Objective: Dietary acid load can contribute to metabolic acidosis, which is closely linked to cancer development through inﬂammation and cell transformation mechanisms. However, limited epidemiologic evidence is still linking diet-dependent acid load and cancer risk. Since we published nine studies specifically focusing on dietary acid load and the risk of cancer development, we decided to explore its potential role more deeply through the analysis of all databases combined.
Materials and methods: A case-control study was performed on 13270 subjects (3736 cases and 9534 age-frequency and residence-matched controls) drawn from the major public hospitals in Uruguay. Participants were interviewed through a multi-topic questionnaire, including a food frequency questionnaire. Food-derived nutrients were calculated from available databases. The dietary acid load was calculated based on validated measures, including Potential Renal Acid Load and Net Endogenous Acid Production scores. Odds ratios (OR) were estimated by logistic regression, adjusting for potential confounders.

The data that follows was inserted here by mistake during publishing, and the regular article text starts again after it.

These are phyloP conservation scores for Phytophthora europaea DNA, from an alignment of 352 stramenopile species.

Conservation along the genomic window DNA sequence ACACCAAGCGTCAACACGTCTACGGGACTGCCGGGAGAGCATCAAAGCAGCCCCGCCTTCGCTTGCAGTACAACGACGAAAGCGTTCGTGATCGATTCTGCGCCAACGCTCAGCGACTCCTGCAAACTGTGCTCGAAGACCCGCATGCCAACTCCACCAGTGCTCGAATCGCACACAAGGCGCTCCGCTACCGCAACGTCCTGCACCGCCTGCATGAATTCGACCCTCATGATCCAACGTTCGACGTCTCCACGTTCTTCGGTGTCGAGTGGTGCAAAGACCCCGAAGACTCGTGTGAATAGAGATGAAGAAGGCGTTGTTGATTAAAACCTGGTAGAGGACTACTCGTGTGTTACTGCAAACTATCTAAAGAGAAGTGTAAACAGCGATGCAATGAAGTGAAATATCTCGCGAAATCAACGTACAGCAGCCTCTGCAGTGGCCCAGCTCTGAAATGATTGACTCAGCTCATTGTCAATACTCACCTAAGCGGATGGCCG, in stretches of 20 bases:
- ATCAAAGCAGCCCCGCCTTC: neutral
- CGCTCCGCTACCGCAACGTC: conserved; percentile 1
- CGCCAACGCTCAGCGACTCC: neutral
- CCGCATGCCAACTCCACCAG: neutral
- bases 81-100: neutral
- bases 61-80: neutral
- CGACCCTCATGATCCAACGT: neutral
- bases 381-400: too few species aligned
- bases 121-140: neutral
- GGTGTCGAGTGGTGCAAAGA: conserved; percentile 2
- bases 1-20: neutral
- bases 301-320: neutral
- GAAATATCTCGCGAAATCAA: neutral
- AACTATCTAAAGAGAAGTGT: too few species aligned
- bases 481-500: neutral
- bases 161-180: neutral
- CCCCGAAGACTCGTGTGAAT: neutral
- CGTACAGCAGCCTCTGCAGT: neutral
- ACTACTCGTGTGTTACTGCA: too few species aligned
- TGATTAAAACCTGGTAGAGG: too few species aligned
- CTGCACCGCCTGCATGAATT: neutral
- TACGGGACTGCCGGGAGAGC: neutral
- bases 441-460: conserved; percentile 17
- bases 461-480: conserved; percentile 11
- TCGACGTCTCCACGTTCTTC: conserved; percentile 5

Results: We found significant and direct associations between dietary acid load and cancer risk (OR= 1.44 and OR= 1.64 for the highest scores). The estimated methionine intake was found also significantly and directly associated (OR= 1.97), while the plant fiber was significantly and inversely associated (OR= 0.49).
Conclusions: Results confirm that an acidogenic dietary style may increase the risk of cancer. Our findings suggest that both Met and plant fiber intakes might be independent factors influencing the risk linked to acid-base disbalance which turn into a metabolic stress, but acting in opposite directions. Furthermore, Met intake displayed comparable odds ratios as the scores themselves.
To cite this article
Dietary acid load and risk of cancer: new insights from a nationwide case-control study
Submission date: 28 Mar 2023
Revised on: 27 Apr 2023
Accepted on: 03 May 2023
Published online: 26 May 2023
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